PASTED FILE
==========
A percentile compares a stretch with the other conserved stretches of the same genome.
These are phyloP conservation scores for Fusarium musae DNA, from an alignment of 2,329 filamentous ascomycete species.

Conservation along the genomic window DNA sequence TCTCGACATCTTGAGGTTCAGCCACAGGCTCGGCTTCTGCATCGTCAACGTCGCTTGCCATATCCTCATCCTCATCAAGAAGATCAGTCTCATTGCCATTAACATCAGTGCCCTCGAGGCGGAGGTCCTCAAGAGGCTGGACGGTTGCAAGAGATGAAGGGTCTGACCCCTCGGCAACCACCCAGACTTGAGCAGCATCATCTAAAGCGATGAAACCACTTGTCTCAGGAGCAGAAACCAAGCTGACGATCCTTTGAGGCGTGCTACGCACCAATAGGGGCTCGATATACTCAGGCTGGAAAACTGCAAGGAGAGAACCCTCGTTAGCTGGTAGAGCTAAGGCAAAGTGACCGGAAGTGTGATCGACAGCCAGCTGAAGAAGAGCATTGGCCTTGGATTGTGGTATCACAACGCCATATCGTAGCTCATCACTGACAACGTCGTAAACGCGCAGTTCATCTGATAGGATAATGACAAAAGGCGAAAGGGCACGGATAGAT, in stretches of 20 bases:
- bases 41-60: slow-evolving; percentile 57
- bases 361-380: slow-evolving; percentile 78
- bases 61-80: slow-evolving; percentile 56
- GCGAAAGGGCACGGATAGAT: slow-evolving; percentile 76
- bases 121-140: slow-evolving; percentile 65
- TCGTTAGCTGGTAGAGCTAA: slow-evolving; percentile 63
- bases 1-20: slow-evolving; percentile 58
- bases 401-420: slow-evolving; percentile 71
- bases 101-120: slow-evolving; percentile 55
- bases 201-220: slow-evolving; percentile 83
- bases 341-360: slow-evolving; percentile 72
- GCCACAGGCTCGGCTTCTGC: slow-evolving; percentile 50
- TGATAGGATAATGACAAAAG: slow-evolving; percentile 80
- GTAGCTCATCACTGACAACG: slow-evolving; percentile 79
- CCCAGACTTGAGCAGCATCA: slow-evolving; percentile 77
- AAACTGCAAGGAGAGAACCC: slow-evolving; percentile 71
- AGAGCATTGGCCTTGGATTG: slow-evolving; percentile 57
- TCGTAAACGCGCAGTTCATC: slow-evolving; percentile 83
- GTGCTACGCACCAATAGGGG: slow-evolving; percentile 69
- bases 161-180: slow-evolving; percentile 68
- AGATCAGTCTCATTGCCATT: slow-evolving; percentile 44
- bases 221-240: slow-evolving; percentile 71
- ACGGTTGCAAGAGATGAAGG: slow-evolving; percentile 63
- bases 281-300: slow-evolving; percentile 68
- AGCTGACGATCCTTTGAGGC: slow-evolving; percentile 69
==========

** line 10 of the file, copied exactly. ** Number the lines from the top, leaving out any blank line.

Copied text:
- bases 1-20: slow-evolving; percentile 58